October 7, 2016

Hurricane Matthew hits Haiti - CNES activates Pleiades satellites to help organize relief effort

At the end of September, Hurricane Matthew swept through Martinique and Guadeloupe. The category 4 hurricane then turned towards western Haiti on Monday 3 October, with devastating effect, before pursuing its path to the United States. To task satellites to help locate and map areas hit by the hurricane, the International Charter on Space and Major Disasters, cofounded by CNES and ESA in 2002, was activated on several occasions to support emergency relief teams on the ground.

The hurricane that tore through Haiti, with winds of over 200 km/h, left a terrible trail of death and destruction in its wake, claiming 300 lives and causing untold damage to infrastructures. After Haiti, Matthew then swept across the East coast of Cuba before battering the north of the Bahamas, by which time it had turned into a category 5 hurricane. It hit land on the East coast of Florida last night and was showing no signs of relenting. The International Charter on Space and Major Disasters was activated for Haiti three times: by USGS1 (United States) during the night of 3-4 October, by French civil protection teams (DGSCGC/COGIC) on the morning of 4 October, and by the United Nations (UNITAR/UNOSAT) half an hour later. Europe has been quick to organize the relief effort, supported by the French civil protection teams. Europe’s Copernicus Emergency service was also activated by the Emergency Response Coordination Centre (ERCC) and the Charter has been coordinating with Copernicus to pool efforts to map the situation in Haiti rapidly.

The Charter’s 20 satellites are in action over all of these regions: optical satellites are identifying damage to buildings, infrastructures and roads, while radar satellites are mapping flood areas after the torrential rains. The two Pleiades satellites have been tasked to acquire imagery of all areas requested by the Charter’s users. The first Pleiades images acquired on 5 and 6 October were unfortunately unusable due to cloud cover. The satellites were retasked to acquire new imagery on 7 October and more acquisitions were planned for the Bahamas and then Florida from 8 October.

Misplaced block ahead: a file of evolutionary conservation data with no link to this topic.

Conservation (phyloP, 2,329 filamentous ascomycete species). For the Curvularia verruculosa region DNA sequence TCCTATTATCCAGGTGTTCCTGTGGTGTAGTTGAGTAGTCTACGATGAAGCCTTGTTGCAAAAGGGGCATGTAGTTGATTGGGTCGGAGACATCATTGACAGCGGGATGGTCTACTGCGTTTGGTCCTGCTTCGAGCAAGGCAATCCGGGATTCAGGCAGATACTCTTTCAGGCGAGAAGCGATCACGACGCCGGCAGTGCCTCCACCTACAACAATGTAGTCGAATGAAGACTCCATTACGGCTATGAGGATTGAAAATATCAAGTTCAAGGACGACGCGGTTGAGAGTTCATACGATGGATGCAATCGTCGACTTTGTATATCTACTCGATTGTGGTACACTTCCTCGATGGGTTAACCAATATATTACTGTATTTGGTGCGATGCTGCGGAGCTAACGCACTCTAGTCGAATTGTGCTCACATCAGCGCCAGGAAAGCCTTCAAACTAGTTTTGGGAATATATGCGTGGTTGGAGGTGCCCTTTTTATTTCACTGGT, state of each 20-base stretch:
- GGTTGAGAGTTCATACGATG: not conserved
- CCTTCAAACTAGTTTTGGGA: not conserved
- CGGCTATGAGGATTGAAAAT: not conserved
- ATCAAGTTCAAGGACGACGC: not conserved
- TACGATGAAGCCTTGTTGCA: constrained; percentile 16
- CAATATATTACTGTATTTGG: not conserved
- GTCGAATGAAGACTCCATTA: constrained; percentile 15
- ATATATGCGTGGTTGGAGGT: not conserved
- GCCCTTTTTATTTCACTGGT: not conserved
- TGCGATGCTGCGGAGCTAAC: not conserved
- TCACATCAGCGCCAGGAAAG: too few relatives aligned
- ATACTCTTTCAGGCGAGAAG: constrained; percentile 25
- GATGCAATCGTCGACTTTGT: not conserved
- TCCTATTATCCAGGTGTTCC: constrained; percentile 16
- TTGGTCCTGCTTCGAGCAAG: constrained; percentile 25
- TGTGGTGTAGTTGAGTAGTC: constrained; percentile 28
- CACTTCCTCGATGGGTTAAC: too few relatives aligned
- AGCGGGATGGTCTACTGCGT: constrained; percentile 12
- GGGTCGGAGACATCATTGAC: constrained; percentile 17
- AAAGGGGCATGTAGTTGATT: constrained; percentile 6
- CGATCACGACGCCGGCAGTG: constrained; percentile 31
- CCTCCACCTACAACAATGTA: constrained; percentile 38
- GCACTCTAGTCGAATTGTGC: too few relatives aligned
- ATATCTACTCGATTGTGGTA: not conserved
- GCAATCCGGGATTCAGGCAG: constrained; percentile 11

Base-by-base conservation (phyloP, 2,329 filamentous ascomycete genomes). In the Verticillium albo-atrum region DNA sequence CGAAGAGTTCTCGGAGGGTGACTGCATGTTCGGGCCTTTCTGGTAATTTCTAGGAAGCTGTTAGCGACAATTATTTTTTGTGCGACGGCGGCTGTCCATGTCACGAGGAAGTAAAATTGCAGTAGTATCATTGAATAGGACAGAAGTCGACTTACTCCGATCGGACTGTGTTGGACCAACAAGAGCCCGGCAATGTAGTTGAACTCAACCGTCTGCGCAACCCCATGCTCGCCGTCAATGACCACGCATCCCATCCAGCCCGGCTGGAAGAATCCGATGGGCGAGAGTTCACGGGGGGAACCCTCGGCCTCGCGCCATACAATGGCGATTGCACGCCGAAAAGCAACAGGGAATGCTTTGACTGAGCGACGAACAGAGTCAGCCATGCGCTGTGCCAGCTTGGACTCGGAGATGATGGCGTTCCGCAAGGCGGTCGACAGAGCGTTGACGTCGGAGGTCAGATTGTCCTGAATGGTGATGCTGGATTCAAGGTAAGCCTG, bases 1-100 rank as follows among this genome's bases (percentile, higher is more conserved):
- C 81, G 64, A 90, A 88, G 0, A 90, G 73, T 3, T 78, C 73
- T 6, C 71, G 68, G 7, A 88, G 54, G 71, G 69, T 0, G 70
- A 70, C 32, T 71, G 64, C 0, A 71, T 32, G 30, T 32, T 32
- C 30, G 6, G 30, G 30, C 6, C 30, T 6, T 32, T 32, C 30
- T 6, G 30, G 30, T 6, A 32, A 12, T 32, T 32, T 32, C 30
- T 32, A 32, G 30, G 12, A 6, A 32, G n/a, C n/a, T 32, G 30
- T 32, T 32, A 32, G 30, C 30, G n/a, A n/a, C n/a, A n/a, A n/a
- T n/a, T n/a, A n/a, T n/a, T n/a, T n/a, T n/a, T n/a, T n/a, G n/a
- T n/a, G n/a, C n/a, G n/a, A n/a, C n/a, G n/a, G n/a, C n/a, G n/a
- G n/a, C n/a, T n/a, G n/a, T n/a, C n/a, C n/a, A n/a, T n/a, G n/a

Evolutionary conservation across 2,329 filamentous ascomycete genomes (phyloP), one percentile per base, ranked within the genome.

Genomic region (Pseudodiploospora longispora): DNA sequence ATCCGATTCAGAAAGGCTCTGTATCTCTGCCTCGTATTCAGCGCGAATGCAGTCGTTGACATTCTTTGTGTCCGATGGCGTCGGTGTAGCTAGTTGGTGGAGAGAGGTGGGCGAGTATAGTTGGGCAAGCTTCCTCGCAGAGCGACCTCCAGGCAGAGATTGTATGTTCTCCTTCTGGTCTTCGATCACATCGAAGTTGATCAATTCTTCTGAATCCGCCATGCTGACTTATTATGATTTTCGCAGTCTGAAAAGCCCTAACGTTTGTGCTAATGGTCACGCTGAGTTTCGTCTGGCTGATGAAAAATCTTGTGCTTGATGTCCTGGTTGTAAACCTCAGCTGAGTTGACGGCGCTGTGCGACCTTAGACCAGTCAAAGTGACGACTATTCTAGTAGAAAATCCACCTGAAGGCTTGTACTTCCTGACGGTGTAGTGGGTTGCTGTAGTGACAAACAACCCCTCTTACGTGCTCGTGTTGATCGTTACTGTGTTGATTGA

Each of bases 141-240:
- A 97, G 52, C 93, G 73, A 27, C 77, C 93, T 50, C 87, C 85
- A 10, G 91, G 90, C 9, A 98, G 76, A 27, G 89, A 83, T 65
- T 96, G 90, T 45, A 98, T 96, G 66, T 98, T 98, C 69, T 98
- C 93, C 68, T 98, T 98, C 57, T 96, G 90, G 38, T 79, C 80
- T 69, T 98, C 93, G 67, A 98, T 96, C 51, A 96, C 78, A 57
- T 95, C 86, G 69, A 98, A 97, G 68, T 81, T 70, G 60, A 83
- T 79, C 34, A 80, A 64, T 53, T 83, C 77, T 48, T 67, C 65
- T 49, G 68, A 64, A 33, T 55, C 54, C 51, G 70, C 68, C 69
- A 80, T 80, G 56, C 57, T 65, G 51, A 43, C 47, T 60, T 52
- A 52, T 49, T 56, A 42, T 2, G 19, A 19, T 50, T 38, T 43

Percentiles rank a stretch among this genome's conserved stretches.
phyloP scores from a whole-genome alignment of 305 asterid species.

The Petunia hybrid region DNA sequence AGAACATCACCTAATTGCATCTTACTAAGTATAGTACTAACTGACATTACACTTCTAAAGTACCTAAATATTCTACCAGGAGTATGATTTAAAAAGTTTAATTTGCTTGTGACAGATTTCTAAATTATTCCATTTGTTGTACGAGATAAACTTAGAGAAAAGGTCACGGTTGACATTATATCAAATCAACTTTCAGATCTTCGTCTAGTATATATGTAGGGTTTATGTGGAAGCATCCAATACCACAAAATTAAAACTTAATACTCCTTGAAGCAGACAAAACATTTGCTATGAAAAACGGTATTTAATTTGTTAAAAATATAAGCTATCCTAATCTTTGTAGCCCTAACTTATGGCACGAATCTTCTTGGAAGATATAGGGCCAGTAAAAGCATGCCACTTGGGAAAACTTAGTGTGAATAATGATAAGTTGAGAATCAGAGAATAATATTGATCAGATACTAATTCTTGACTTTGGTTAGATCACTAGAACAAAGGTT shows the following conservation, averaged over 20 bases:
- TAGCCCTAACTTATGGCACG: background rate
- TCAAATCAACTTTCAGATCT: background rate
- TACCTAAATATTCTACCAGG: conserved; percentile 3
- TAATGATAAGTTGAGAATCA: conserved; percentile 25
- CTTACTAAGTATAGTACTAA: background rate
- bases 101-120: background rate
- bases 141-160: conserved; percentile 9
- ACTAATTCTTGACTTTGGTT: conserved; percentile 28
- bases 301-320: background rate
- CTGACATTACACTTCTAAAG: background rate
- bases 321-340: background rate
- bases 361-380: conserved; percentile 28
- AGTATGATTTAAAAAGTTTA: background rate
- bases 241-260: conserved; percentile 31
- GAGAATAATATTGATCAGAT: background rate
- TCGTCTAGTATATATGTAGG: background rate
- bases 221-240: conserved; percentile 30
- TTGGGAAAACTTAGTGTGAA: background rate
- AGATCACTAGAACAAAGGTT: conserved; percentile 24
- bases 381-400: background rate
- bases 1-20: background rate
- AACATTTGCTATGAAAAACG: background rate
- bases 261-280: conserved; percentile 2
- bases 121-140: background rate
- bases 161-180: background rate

Matthew is thought to be the most powerful hurricane recorded in this region for several decades. More than two and a half million people were forced to take shelter in Florida and Georgia before it hit land. The last activation of the week, for the East coast of the United States, was the Charter’s 510th activation since its inception in 2000 and the 29th this year.

1 USGS: United States Geological Survey      DGSGC: Direction Générale de la Sécurité Civile et de la Gestion des Crises      UNITAR: United Nations Institute for Training and Research        UNOSAT: United Nations Institute for Training and Research Operational Satellite

More information at:
https://spacegate.cnes.fr/fr/ouragan-matthew

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Contacts
Pascale Bresson    Tel. +33 (0)1 44 76 75 39    pascale.bresson@cnes.fr
Julien Watelet    Tel. +33 (0)1 44 76 78 37    julien.watelet@cnes.fr